The excitement over ISON follows a number of recent comet sightings, each of which generated lots of advance media buzz, but few of which lived up to the hype. One exception came six years ago with Comet McNaught, which was also known as the Great Comet of 2007.  Astronomers say the comet was the brightest that had been seen in over 40 years.
 
But then there were disappointments, such as Comet Kohoutek back in 1973, which  had been hyped by the media as the "comet of the century." Kohoutek sputtered out after its arrival and was considered by most to be a total let-down; possibly because it started to break up during a close approach to the Sun just before its Earth flyby.  Comet Kohoutek became the butt of many comedians’ jokes back then.
 
And Halley’s Comet, one of the best-known and well-documented celestial visitors, returned to much fanfare in 1986, but because its orbit took it twice as far from Earth as during its celebrated 1910 visit, Halley’s appeared only dimly in the night sky.
 
Will Comet ISON live up to the hype now building for its arrival later this year, when it could be visible in many part of the world?  We’ll just have to wait and see whether ISON will be "the comet of the century," or just another chunk of ice and rock slipping quietly through our cosmic neighborhood.

You May Like

Photogallery Strong Words Start, May End, S. African Xenophobic Attacks

President Jacob Zuma publicly condemned rise in attacks on foreign nationals but critics say leadership has been less than welcoming to foreign residents More

Video Family Waits to Hear Charges Against Reporter Jailed in Iran

Reports in Iran say Jason Rezaian has been charged with espionage, but brother tells VOA indictment has not been made public More

Video Overwhelmed by Migrants, Italy Mulls Action to Stabilize Libya

Amnesty International says multinational concerted humanitarian effort must be enacted to address crisis; decrepit boats continue to bring thousands of new arrivals daily More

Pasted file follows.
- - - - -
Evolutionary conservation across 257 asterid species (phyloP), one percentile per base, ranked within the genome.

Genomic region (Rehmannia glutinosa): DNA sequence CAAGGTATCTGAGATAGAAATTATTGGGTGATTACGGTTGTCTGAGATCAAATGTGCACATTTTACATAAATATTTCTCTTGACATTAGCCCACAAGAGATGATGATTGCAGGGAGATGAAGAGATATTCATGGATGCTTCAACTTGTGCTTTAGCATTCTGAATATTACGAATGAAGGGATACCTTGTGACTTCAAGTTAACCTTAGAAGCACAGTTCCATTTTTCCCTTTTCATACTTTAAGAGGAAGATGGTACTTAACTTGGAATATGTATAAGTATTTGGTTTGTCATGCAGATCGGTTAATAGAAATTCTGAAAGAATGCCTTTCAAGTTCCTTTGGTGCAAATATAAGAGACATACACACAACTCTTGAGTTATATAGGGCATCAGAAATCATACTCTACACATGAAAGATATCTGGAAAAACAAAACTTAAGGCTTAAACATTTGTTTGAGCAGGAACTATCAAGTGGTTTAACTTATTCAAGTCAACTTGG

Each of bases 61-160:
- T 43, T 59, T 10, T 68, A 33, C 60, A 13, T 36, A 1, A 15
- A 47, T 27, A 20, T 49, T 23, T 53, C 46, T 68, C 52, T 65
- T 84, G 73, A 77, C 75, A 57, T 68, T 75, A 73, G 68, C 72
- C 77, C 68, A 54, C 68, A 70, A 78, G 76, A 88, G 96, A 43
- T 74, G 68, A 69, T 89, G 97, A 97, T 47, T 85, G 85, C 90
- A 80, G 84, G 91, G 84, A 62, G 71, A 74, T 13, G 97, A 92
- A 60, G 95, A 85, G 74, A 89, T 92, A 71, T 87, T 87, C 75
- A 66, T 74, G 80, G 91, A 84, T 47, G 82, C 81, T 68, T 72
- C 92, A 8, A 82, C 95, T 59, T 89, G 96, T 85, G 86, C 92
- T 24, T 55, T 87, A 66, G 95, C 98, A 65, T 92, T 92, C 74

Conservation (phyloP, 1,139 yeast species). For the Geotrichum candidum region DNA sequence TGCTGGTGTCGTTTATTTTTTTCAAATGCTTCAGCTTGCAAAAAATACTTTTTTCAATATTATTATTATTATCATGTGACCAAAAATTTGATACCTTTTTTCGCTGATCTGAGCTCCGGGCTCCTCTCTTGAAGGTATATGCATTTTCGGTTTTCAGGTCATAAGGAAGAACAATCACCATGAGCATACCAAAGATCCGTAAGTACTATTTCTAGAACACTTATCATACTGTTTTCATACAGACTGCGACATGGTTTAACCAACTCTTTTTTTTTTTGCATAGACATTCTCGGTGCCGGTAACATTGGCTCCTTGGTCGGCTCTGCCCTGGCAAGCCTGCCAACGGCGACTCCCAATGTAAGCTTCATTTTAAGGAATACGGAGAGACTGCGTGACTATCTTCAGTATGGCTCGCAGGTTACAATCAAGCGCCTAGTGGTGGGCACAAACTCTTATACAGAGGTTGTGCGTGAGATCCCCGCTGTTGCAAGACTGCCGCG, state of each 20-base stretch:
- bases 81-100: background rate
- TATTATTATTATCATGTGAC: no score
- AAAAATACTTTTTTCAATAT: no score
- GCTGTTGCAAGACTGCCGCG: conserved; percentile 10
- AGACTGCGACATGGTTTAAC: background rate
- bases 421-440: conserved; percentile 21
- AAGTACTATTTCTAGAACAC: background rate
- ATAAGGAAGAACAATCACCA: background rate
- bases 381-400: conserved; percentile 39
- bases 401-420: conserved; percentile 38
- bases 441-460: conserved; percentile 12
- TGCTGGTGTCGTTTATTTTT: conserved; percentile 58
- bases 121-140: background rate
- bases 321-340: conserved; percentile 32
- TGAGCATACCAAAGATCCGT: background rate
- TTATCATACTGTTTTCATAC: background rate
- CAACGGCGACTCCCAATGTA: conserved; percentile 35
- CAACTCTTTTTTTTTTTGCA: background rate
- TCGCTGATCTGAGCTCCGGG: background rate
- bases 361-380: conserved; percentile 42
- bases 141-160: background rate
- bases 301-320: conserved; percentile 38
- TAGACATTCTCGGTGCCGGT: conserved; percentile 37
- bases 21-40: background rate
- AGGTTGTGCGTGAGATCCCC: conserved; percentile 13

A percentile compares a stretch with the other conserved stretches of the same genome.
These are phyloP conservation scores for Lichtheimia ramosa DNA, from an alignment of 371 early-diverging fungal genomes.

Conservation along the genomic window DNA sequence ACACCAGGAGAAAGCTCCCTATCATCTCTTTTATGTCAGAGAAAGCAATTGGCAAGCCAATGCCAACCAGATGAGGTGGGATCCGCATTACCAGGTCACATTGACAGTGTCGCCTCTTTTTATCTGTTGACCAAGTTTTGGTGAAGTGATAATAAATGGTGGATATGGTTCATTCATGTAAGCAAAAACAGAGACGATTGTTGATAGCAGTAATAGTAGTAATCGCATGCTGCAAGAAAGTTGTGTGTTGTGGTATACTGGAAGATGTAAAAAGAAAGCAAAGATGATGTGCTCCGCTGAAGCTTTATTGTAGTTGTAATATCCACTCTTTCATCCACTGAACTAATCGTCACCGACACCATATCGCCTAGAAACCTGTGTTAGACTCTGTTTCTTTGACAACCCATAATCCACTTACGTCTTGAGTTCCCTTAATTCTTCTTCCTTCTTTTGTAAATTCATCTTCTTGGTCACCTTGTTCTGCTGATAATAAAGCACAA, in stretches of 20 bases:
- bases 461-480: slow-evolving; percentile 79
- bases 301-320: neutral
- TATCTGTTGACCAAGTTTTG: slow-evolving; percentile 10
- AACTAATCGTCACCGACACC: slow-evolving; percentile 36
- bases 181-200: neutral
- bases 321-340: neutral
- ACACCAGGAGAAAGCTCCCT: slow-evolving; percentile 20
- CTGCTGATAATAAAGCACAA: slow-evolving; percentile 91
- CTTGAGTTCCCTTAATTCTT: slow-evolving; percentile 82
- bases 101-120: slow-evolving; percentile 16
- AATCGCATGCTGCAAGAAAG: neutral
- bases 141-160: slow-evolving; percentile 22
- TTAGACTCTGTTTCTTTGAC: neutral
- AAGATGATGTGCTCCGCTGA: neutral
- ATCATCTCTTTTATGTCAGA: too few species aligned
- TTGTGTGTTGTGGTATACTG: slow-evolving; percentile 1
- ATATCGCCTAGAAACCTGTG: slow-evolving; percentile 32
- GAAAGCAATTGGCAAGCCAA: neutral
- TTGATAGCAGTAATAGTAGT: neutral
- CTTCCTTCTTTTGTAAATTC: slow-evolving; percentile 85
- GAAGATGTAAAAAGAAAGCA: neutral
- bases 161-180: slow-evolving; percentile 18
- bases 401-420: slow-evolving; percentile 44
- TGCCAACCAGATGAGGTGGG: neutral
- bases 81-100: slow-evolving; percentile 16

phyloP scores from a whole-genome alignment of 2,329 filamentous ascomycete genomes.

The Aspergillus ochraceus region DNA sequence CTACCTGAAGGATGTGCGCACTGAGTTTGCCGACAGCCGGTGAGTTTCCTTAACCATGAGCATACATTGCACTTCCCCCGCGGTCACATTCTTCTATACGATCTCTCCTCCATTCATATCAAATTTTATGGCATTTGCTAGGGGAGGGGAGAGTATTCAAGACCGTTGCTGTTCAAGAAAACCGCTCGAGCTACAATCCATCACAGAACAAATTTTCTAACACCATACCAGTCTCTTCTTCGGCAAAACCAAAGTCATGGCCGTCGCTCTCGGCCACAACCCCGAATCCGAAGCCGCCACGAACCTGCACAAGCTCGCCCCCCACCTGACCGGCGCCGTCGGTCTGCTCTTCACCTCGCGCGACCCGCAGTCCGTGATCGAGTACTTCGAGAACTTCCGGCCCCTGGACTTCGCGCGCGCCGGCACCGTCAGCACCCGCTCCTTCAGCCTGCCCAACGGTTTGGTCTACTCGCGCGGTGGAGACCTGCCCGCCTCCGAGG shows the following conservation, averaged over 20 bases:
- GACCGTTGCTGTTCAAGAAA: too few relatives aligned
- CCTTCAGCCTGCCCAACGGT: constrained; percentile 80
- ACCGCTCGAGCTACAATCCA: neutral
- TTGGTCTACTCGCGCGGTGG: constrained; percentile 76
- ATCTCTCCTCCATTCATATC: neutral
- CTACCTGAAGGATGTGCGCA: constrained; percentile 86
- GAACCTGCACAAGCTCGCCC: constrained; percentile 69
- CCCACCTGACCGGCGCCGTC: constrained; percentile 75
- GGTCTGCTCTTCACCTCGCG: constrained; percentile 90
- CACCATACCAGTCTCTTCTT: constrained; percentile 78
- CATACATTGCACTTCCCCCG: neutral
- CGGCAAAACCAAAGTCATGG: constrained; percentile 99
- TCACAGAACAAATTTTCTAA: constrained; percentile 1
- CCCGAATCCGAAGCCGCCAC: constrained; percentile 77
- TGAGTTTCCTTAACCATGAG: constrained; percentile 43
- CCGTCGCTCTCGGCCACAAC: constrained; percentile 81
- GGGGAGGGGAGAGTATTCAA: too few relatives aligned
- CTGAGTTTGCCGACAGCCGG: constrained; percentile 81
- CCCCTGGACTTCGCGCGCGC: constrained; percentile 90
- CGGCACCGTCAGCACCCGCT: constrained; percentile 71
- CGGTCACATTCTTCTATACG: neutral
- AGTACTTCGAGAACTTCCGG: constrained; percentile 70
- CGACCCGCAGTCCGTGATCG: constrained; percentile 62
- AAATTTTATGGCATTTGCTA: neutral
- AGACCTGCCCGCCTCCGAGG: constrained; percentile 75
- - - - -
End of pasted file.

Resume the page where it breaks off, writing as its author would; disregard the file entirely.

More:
Featured Videos

Your JavaScript is turned off or you have an old version of Adobe's Flash Player. Get the latest Flash player.
Are Energy Needs Putting Thailand's Natural Beauty at Risk?i
X
Steve Sandford
April 17, 2015 12:50 AM
Thailand's appetite for more electricity has led to the construction of new dams along the Mekong River to the north and new coal plants near the country's famous beaches in the south. A proposed coal plant in a so-called "green zone" has touched off a debate. VOA's Steve Sandford reports.
Video

Video Are Energy Needs Putting Thailand's Natural Beauty at Risk?

Thailand's appetite for more electricity has led to the construction of new dams along the Mekong River to the north and new coal plants near the country's famous beaches in the south. A proposed coal plant in a so-called "green zone" has touched off a debate. VOA's Steve Sandford reports.
Video

Video Overwhelmed by Migrants, Italy Mulls Military Action to Stabilize Libya

Thousands more migrants have arrived on the southern shores of Italy from North Africa in the past two days. Authorities say they expect the total number of arrivals this year to far exceed previous levels, and the government has said military action in Libya might be necessary to stem the flow. VOA's Henry Ridgwell reports.
Video

Video Putin Accuses Kyiv of ‘Cutting Off’ Eastern Ukraine

Russian President Vladimir Putin, in his annual televised call-in program, again denied there were any Russian troops fighting in Ukraine. He also said the West was trying to ‘contain’ Russia with sanctions. Henry Ridgwell reports on reactions to the president’s four-hour TV appearance.
Video

Video Eye Contact Secures Dog's Place in Human Heart

Dogs serve in the military, work with police and assist the disabled, and have been by our side for thousands of years serving as companions and loyal friends. We love them. They love us in return. VOA’s Rosanne Skirble reports on a new study that looks at the bio-chemical bond that cements that human-canine connection.
Video

Video Ukrainian Volunteers Search for Bodies of Missing Soldiers

As the cease-fire becomes more fragile in eastern Ukraine, a team of volunteer body collectors travels to the small village of Savur Mohyla in the what pro-Russian separatists call the Donetsk Peoples Republic - to retrieve bodies of fallen Ukrainian servicemen from rebel-held territories. Adam Bailes traveled with the team and has this report.